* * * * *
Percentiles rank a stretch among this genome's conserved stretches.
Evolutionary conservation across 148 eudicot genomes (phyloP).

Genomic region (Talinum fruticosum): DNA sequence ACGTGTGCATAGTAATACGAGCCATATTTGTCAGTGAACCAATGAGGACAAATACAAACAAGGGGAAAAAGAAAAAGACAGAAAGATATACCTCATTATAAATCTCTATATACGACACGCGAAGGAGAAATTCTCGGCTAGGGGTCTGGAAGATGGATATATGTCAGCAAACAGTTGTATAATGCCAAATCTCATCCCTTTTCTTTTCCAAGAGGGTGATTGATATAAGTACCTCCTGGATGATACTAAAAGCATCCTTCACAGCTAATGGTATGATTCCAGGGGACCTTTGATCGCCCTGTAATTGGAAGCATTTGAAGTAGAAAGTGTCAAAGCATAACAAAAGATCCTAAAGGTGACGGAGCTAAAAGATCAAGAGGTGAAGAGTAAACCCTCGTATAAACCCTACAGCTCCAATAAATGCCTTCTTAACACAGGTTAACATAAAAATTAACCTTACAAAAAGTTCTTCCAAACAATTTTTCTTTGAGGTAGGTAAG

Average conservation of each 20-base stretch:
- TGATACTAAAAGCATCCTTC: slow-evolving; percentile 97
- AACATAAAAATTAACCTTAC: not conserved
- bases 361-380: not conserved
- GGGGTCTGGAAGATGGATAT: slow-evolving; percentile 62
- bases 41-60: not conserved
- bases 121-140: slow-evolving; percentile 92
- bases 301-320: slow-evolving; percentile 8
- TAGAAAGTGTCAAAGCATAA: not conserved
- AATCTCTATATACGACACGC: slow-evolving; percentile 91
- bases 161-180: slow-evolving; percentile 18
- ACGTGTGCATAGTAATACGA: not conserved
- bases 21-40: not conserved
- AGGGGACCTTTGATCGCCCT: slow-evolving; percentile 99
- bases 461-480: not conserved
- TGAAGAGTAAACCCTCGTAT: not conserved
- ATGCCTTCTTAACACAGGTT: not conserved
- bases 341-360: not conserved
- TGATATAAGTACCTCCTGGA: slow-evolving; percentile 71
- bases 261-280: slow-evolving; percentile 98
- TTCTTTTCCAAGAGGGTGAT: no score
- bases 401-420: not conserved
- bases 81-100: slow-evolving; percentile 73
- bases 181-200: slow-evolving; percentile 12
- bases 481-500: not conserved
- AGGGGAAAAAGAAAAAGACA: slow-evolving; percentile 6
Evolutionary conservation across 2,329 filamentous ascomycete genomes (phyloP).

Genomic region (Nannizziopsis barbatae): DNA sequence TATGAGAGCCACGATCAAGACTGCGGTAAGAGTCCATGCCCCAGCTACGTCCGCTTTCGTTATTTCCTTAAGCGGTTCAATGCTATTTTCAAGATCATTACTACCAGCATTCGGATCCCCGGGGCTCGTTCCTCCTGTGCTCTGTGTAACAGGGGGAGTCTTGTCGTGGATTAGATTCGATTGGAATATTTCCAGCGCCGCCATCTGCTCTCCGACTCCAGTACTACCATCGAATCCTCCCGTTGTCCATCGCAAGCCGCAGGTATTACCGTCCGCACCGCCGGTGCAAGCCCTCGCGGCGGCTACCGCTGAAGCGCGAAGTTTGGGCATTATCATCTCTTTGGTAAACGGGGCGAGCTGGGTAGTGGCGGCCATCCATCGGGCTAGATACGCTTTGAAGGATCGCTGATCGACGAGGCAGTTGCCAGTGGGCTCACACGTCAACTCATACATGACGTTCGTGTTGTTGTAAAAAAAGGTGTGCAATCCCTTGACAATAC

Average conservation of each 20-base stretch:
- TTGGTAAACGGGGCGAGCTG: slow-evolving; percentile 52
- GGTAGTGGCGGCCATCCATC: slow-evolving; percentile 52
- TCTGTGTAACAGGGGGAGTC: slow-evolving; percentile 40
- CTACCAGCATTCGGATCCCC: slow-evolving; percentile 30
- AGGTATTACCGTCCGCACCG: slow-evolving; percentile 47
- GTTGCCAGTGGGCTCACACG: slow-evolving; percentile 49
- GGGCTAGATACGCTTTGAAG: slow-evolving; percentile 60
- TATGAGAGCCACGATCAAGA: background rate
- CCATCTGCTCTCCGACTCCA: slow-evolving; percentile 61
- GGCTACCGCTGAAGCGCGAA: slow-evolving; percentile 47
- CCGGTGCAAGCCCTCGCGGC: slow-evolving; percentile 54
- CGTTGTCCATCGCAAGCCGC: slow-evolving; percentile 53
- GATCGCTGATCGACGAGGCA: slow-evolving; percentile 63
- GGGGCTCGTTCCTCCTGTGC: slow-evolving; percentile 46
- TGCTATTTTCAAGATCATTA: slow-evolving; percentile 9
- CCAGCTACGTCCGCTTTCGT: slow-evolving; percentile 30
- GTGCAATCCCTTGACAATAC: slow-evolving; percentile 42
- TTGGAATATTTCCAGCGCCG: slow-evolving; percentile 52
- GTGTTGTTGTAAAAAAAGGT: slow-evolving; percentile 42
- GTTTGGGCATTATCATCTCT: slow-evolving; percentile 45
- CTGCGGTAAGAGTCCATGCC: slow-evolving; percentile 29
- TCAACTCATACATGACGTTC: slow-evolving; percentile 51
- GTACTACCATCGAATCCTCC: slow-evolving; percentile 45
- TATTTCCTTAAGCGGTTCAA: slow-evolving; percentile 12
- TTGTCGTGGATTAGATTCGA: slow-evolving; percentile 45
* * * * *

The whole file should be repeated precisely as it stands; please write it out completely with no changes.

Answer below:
Percentiles rank a stretch among this genome's conserved stretches.
Evolutionary conservation across 148 eudicot genomes (phyloP).

Genomic region (Talinum fruticosum): DNA sequence ACGTGTGCATAGTAATACGAGCCATATTTGTCAGTGAACCAATGAGGACAAATACAAACAAGGGGAAAAAGAAAAAGACAGAAAGATATACCTCATTATAAATCTCTATATACGACACGCGAAGGAGAAATTCTCGGCTAGGGGTCTGGAAGATGGATATATGTCAGCAAACAGTTGTATAATGCCAAATCTCATCCCTTTTCTTTTCCAAGAGGGTGATTGATATAAGTACCTCCTGGATGATACTAAAAGCATCCTTCACAGCTAATGGTATGATTCCAGGGGACCTTTGATCGCCCTGTAATTGGAAGCATTTGAAGTAGAAAGTGTCAAAGCATAACAAAAGATCCTAAAGGTGACGGAGCTAAAAGATCAAGAGGTGAAGAGTAAACCCTCGTATAAACCCTACAGCTCCAATAAATGCCTTCTTAACACAGGTTAACATAAAAATTAACCTTACAAAAAGTTCTTCCAAACAATTTTTCTTTGAGGTAGGTAAG

Average conservation of each 20-base stretch:
- TGATACTAAAAGCATCCTTC: slow-evolving; percentile 97
- AACATAAAAATTAACCTTAC: not conserved
- bases 361-380: not conserved
- GGGGTCTGGAAGATGGATAT: slow-evolving; percentile 62
- bases 41-60: not conserved
- bases 121-140: slow-evolving; percentile 92
- bases 301-320: slow-evolving; percentile 8
- TAGAAAGTGTCAAAGCATAA: not conserved
- AATCTCTATATACGACACGC: slow-evolving; percentile 91
- bases 161-180: slow-evolving; percentile 18
- ACGTGTGCATAGTAATACGA: not conserved
- bases 21-40: not conserved
- AGGGGACCTTTGATCGCCCT: slow-evolving; percentile 99
- bases 461-480: not conserved
- TGAAGAGTAAACCCTCGTAT: not conserved
- ATGCCTTCTTAACACAGGTT: not conserved
- bases 341-360: not conserved
- TGATATAAGTACCTCCTGGA: slow-evolving; percentile 71
- bases 261-280: slow-evolving; percentile 98
- TTCTTTTCCAAGAGGGTGAT: no score
- bases 401-420: not conserved
- bases 81-100: slow-evolving; percentile 73
- bases 181-200: slow-evolving; percentile 12
- bases 481-500: not conserved
- AGGGGAAAAAGAAAAAGACA: slow-evolving; percentile 6
Evolutionary conservation across 2,329 filamentous ascomycete genomes (phyloP).

Genomic region (Nannizziopsis barbatae): DNA sequence TATGAGAGCCACGATCAAGACTGCGGTAAGAGTCCATGCCCCAGCTACGTCCGCTTTCGTTATTTCCTTAAGCGGTTCAATGCTATTTTCAAGATCATTACTACCAGCATTCGGATCCCCGGGGCTCGTTCCTCCTGTGCTCTGTGTAACAGGGGGAGTCTTGTCGTGGATTAGATTCGATTGGAATATTTCCAGCGCCGCCATCTGCTCTCCGACTCCAGTACTACCATCGAATCCTCCCGTTGTCCATCGCAAGCCGCAGGTATTACCGTCCGCACCGCCGGTGCAAGCCCTCGCGGCGGCTACCGCTGAAGCGCGAAGTTTGGGCATTATCATCTCTTTGGTAAACGGGGCGAGCTGGGTAGTGGCGGCCATCCATCGGGCTAGATACGCTTTGAAGGATCGCTGATCGACGAGGCAGTTGCCAGTGGGCTCACACGTCAACTCATACATGACGTTCGTGTTGTTGTAAAAAAAGGTGTGCAATCCCTTGACAATAC

Average conservation of each 20-base stretch:
- TTGGTAAACGGGGCGAGCTG: slow-evolving; percentile 52
- GGTAGTGGCGGCCATCCATC: slow-evolving; percentile 52
- TCTGTGTAACAGGGGGAGTC: slow-evolving; percentile 40
- CTACCAGCATTCGGATCCCC: slow-evolving; percentile 30
- AGGTATTACCGTCCGCACCG: slow-evolving; percentile 47
- GTTGCCAGTGGGCTCACACG: slow-evolving; percentile 49
- GGGCTAGATACGCTTTGAAG: slow-evolving; percentile 60
- TATGAGAGCCACGATCAAGA: background rate
- CCATCTGCTCTCCGACTCCA: slow-evolving; percentile 61
- GGCTACCGCTGAAGCGCGAA: slow-evolving; percentile 47
- CCGGTGCAAGCCCTCGCGGC: slow-evolving; percentile 54
- CGTTGTCCATCGCAAGCCGC: slow-evolving; percentile 53
- GATCGCTGATCGACGAGGCA: slow-evolving; percentile 63
- GGGGCTCGTTCCTCCTGTGC: slow-evolving; percentile 46
- TGCTATTTTCAAGATCATTA: slow-evolving; percentile 9
- CCAGCTACGTCCGCTTTCGT: slow-evolving; percentile 30
- GTGCAATCCCTTGACAATAC: slow-evolving; percentile 42
- TTGGAATATTTCCAGCGCCG: slow-evolving; percentile 52
- GTGTTGTTGTAAAAAAAGGT: slow-evolving; percentile 42
- GTTTGGGCATTATCATCTCT: slow-evolving; percentile 45
- CTGCGGTAAGAGTCCATGCC: slow-evolving; percentile 29
- TCAACTCATACATGACGTTC: slow-evolving; percentile 51
- GTACTACCATCGAATCCTCC: slow-evolving; percentile 45
- TATTTCCTTAAGCGGTTCAA: slow-evolving; percentile 12
- TTGTCGTGGATTAGATTCGA: slow-evolving; percentile 45